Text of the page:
Microbiology & Immunology Adjunct Faculty
Anthony Griffiths, Ph.D.
EducationPh.D., University of Cambridge (Queens’ College)
Postdoctoral Training: Harvard Medical School
Our laboratory is interested in viral zoonoses, specifically how highly pathogenic viruses cross between species. We focus on herpes B virus (BV), which naturally infects macaque monkeys but can infect humans. In monkeys, BV causes a self-limiting disease with cold sore-like lesions. However, in humans BV causes rapidly ascending encephalitis that is fatal to approximately 80% of untreated infected individuals. Even with timely antiviral chemotherapy fatality is only reduced to approximately 20%. BV is classified as a Risk Group 4 agent and may only be propagated in BSL-4 containment. MicroRNAs are key regulators of gene expression. Recent data have suggested that virus encoded microRNAs are important for virus pathogenicity. We have reported that BV encodes several microRNAs; currently, BV is the only Risk Group 4 agent known to encode microRNAs. Our latest studies have used deep sequencing technology to show that BV encodes additional microRNAs that were not initially detected. Interestingly, none of the BV-encoded microRNAs have any sequence similarity to herpes simplex virus-encoded microRNAs, despite a relatively high degree of sequence similarity between their genomic sequences. We are addressing the hypothesis that the BV-encoded microRNAs interact differently with human cells versus monkey cells and are important for the differences in pathogenesis between BV-infected monkeys and humans.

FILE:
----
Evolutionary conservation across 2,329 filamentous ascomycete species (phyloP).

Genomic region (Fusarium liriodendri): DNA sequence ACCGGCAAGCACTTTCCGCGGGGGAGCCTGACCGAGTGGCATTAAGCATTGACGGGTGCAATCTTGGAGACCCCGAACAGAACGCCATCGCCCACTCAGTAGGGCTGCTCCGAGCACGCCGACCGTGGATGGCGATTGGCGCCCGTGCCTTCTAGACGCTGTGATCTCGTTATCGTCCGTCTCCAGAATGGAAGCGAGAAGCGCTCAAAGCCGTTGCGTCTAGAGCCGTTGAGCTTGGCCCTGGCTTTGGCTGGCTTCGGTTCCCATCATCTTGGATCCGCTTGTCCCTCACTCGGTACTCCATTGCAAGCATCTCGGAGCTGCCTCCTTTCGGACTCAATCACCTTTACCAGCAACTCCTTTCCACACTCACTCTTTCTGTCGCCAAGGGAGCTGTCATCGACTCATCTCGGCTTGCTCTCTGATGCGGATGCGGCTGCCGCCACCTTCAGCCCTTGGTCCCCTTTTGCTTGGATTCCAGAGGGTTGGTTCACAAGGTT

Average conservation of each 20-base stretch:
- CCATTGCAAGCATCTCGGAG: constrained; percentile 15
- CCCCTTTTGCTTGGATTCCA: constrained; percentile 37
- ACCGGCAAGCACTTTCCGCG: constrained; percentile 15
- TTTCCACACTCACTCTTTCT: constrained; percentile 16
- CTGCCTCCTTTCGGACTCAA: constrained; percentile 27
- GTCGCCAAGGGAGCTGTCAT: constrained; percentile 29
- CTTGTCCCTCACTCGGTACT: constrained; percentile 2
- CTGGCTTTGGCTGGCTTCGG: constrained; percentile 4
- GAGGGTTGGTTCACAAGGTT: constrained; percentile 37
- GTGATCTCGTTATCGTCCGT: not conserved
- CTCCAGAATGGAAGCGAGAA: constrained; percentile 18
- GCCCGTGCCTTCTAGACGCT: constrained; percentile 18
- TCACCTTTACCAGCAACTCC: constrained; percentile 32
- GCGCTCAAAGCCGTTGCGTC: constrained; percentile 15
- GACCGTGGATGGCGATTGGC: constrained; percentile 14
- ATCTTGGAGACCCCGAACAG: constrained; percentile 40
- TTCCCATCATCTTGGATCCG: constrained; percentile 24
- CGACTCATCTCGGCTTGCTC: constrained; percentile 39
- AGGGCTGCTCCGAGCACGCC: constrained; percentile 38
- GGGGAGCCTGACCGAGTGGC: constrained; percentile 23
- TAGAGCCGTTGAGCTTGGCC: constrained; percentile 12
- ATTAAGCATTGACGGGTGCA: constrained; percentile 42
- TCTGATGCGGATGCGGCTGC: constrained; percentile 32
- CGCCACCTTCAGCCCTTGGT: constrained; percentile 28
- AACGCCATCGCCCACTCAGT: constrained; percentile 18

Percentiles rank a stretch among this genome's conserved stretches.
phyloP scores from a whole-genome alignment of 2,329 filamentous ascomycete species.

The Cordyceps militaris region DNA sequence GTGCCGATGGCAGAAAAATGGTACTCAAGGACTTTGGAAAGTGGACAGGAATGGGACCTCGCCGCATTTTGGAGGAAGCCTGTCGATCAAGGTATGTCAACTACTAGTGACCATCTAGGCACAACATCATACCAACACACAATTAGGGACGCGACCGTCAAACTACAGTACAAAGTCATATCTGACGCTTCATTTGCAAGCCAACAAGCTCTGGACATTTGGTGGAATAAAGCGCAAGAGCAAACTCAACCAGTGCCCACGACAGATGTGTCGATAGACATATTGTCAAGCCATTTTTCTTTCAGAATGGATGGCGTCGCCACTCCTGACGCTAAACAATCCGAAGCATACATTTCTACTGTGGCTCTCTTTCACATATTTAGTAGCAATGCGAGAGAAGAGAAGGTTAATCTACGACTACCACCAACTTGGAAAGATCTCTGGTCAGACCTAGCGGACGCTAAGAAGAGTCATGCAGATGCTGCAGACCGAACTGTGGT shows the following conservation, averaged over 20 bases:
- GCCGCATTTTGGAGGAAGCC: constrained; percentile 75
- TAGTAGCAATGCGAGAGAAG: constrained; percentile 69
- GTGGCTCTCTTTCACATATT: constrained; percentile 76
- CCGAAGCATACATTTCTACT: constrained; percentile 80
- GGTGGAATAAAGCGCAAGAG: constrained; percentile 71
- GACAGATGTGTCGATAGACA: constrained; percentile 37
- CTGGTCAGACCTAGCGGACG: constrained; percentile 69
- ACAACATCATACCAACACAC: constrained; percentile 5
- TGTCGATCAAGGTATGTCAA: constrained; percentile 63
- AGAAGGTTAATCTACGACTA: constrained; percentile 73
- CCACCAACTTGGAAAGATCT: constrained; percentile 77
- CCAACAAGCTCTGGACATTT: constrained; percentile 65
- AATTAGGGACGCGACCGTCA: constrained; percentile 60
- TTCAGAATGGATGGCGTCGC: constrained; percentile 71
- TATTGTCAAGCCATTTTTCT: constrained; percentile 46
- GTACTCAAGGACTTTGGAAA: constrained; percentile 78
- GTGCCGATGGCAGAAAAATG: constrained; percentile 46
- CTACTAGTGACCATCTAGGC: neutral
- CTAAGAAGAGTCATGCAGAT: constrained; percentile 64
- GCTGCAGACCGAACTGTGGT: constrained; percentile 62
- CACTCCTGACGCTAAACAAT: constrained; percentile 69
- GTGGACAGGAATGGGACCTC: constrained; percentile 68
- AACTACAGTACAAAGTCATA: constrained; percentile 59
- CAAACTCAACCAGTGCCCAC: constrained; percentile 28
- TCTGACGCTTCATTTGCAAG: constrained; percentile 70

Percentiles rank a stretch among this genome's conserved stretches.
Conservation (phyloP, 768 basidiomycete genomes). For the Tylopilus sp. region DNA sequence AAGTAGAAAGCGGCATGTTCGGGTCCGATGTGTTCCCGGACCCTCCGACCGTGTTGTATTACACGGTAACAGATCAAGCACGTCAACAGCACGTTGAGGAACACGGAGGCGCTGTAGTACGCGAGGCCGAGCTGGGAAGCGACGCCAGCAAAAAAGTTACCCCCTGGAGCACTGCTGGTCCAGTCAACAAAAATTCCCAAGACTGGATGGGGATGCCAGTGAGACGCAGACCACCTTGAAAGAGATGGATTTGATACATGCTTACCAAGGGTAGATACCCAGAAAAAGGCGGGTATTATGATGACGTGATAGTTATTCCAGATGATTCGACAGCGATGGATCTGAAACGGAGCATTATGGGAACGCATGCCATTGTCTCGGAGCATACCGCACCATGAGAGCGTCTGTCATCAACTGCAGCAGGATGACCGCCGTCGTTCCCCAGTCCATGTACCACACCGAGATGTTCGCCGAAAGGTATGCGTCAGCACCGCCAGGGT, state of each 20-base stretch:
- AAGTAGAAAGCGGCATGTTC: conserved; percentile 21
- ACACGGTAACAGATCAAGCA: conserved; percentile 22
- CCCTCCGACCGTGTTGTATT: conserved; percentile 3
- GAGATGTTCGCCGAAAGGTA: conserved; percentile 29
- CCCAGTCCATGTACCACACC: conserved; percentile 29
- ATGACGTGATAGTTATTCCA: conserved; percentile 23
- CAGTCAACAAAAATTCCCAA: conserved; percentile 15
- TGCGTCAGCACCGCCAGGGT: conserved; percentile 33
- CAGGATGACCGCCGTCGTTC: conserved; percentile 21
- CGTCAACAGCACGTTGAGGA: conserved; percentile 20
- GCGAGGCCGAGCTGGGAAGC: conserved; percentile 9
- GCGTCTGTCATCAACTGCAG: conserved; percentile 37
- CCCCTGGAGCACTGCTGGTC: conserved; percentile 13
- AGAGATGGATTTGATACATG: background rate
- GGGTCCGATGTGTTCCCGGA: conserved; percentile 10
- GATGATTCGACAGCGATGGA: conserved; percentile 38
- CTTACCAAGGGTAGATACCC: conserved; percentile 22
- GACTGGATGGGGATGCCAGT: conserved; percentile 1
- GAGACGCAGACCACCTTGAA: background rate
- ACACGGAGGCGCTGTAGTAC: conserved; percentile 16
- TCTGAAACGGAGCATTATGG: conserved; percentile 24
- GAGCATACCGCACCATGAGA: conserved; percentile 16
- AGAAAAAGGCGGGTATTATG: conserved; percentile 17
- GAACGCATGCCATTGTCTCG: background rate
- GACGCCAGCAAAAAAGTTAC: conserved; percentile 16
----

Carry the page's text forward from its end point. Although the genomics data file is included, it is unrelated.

The laboratory also has interest in herpes B virus surveillance, asking whether people who frequently come into very close contact with macaque monkeys have an increased likelihood of herpes B virus infection and disease. This project has focussed on Malaysia and Bangladesh. The laboratory is also working toward developing a vaccine to protect monkeys from herpes B virus infection, which will ultimately help protect humans.
The filovirus family includes the ebolavirus and marburgvirus genera, which are associated with hemorrhagic fevers and high mortality. They are also zoonotic agents. Our work in this area combines classical virology and next-generation sequencing to understand the adaptive evolution of these viruses as they infect a new host.
The following students are from the M&I Track:
- Melanie Amen